It’s been a good news week for Grain Farmers of Ontario chair Mark Brock. But he’s unsure how positive reports on the impacts neonicotinoid seed treatments have on pollinators will affect provincial grain farmers.
Earlier this week, reports from Health Canada and the Pest Management Regulatory Agency (PMRA) delivered a one-two punch supporting the embattled seed treatments. The first report stated: “no potential risk to bees was indicated for seed treatment use,” while the second report supported GFO’s contention that the technology delivers considerable economic value to producers. Health Canada indicates neonicotinoids provide a combined annual benefit for Canadian corn and soybean production ranging from $111.5 to $134.3 million.
The $74.2 to $83.3 million for corn represents 3.2% to 3.6% of the crop’s 2013 farm gate value. For soybeans, $37.3 to $51 million represents 1.5% to 2.1% of the crop’s value.
“We’re pretty happy to see the information come out of both Health Canada and the PMRA,” says Brock who farms near Staffa, Ontario. “It backs up the story we’ve been telling for the last couple of years. With some of the best management practices we’ve implemented, the fluency agent and the dust deflectors, we’re mitigating the risk to pollinators. It also shows that we use the product because it brings economic value to producers.”
Has the tide in the neonic debate finally started to turn in grain farmers’ favour? “We feel that way as producers and as a producer group,” says Brock. “We’ve been very aware of trying to mitigate the risk to any pollinators, both kept and wild. We’ve taken significant steps in adopting new technologies to ensure that we can minimize that risk.”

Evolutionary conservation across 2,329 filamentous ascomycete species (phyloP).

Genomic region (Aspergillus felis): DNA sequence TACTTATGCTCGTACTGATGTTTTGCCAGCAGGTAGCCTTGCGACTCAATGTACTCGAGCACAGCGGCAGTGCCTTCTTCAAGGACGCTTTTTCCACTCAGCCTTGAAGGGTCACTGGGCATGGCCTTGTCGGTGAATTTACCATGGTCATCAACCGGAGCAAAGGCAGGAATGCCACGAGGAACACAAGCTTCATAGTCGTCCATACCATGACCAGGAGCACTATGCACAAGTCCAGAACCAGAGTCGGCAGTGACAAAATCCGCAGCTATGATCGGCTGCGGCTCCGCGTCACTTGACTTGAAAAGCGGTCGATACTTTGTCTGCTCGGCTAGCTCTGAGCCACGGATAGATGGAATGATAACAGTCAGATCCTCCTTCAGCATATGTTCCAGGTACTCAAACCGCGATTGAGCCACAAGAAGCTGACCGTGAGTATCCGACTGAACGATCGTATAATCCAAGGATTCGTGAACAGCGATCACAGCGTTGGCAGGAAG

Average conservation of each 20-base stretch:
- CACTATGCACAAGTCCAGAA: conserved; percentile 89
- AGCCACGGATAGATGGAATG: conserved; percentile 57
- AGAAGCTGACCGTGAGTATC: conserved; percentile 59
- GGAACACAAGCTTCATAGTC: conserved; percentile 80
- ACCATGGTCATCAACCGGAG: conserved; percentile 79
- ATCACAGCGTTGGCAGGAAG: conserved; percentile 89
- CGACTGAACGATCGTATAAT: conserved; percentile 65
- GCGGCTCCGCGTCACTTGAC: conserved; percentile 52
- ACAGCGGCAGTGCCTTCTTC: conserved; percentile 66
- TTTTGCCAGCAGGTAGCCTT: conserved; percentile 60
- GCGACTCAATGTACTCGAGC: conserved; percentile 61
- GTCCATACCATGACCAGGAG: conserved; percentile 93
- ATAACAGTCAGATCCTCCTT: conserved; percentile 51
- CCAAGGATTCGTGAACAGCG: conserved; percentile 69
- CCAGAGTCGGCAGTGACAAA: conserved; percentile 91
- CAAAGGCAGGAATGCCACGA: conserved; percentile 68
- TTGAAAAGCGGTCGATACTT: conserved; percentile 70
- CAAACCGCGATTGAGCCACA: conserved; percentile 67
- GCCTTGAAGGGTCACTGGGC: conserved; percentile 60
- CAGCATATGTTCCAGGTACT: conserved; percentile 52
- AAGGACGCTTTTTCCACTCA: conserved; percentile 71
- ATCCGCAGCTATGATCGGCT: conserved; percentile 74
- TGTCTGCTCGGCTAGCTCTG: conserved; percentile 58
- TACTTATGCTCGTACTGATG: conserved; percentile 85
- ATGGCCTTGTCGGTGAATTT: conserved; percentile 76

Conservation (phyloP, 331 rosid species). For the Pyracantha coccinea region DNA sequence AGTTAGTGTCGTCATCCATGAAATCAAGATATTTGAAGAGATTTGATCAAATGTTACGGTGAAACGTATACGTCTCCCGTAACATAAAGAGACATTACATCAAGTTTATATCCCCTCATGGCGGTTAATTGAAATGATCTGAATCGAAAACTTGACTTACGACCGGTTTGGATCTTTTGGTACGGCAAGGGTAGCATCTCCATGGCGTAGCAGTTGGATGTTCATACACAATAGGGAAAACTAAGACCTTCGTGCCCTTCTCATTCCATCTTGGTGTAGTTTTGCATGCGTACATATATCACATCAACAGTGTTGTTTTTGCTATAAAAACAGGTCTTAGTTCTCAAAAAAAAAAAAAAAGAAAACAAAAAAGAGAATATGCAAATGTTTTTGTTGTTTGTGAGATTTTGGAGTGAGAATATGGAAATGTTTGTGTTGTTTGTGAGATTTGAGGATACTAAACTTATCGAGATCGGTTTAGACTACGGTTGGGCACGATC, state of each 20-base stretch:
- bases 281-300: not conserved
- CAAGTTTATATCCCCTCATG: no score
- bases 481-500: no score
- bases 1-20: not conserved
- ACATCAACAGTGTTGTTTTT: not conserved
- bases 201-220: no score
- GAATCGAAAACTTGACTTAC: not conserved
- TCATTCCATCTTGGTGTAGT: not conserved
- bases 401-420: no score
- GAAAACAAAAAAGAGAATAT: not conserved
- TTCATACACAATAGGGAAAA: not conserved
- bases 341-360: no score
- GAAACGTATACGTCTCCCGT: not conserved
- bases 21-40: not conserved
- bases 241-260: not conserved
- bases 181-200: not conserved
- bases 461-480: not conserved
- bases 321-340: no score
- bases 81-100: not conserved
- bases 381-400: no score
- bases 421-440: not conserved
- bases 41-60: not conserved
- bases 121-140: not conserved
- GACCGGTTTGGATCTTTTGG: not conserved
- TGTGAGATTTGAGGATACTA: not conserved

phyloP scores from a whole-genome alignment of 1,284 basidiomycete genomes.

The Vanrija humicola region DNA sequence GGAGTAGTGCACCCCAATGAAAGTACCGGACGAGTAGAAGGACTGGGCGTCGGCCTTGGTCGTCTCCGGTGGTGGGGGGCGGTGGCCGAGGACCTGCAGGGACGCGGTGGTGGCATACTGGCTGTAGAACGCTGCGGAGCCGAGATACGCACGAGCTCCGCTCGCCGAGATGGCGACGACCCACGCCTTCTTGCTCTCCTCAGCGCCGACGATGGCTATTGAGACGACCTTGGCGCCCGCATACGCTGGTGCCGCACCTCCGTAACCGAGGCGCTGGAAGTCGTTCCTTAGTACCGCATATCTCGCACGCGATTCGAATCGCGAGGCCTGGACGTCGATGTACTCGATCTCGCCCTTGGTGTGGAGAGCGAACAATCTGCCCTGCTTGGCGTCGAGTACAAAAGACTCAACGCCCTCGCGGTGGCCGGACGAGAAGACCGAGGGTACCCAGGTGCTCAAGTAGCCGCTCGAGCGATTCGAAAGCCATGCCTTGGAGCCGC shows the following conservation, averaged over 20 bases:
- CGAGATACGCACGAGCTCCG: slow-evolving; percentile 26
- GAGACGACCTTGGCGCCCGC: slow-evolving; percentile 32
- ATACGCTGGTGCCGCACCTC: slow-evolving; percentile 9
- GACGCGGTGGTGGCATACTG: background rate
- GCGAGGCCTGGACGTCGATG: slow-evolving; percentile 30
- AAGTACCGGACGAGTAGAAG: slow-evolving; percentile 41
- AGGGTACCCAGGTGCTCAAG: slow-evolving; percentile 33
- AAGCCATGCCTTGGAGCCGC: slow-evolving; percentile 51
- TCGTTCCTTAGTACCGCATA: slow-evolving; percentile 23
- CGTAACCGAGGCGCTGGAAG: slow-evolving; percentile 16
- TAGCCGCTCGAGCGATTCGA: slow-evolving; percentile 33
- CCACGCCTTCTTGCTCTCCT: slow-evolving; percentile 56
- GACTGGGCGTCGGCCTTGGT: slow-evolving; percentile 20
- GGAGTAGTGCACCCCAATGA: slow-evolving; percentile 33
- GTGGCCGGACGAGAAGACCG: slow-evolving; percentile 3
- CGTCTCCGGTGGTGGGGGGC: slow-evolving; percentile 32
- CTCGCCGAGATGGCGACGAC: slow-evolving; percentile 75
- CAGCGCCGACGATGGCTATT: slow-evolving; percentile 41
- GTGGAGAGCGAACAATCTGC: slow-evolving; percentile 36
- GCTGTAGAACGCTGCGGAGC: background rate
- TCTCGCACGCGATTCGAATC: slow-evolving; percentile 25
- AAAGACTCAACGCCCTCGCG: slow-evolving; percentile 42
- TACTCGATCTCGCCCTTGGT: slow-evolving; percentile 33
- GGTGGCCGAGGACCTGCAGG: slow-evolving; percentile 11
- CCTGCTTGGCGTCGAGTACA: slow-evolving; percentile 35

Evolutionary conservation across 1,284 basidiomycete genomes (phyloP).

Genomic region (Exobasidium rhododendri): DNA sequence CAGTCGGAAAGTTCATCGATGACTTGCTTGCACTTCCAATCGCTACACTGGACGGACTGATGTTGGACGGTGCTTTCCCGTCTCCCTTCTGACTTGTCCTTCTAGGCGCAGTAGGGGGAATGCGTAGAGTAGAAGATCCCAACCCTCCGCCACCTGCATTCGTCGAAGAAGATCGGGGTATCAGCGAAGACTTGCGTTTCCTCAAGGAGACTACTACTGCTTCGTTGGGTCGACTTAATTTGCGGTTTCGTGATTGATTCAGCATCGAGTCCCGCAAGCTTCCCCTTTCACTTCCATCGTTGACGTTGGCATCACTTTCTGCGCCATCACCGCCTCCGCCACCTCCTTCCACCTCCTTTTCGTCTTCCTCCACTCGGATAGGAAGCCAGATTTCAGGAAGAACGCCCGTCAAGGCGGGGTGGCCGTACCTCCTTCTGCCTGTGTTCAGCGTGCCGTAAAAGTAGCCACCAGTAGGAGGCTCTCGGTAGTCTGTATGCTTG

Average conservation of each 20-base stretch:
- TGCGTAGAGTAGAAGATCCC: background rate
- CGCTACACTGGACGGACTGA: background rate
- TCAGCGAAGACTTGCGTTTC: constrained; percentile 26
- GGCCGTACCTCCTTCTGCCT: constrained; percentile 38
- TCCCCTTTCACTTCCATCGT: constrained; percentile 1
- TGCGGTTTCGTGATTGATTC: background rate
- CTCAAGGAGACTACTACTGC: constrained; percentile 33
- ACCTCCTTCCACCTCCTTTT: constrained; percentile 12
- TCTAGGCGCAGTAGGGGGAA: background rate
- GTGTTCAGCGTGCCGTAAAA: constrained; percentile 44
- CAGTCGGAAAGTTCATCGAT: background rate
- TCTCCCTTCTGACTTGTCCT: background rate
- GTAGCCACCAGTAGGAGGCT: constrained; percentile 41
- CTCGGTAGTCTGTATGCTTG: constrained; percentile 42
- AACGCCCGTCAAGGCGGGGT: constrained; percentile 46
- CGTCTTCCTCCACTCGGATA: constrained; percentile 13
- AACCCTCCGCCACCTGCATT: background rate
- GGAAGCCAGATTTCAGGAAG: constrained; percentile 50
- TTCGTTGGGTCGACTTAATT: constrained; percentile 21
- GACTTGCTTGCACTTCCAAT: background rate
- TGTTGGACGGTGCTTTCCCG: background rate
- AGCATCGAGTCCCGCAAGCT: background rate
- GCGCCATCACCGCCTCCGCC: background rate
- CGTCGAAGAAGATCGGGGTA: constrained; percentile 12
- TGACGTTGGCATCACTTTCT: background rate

Brock feels the new reports build on the June 2015 evidence of farmers’ commitment to protect pollinators. That’s when the PMRA reported that for two consecutive years bee deaths during planting had been reduced significantly compared to 2013 levels – death rates dropped by 70% in 2014 and 80% in 2015.
“I think we’re doing our part and yes the tide has turned. There isn’t this pending bee apocalypse that was touted through mainstream media,” says Brock.
Is the Ontario government reading and believing the latest news clippings? “There’s always science that argues science,” says Brock, “but it’s nice to see a report from a federal agency that’s science-based and backs some of the claims we’ve been making.” He’s also encouraged to see that the PMRA report acknowledged the GFO’s long-standing claims when it stated that: “identifying pest pressure poses considerable challenges for growers” and “the value of these seed treatments could be substantial for affected growers.”
Unfortunately, Brock doesn’t believe farmers will see any relief from Ontario’s stringent new neonic seed regulations any time soon. “I’m not sure if we’re going to see a change provincially. The nice thing about this report is we’re seeing sound science come out of a new federal government. They touted that they would make decisions based on science and here’s a great first example that impacts us as grain producers.”
Brock expects lots of farmer discussion on the neonic issue during GFO’s district meetings, which kick off this week. “A lot of them are sharing their frustration and asking ‘why are we stuck with this legislation when you have a report come out that says there really isn’t any harm and there is economic value’,” says Brock.
He adds that many farmers are concerned that the provincial government will take a similar, tough regulatory approach as it sets its sights on tackling the environment impact that phosphorus is having on the Great Lakes. This issue is expected to be at the top of the province’s environmental agenda in 2016.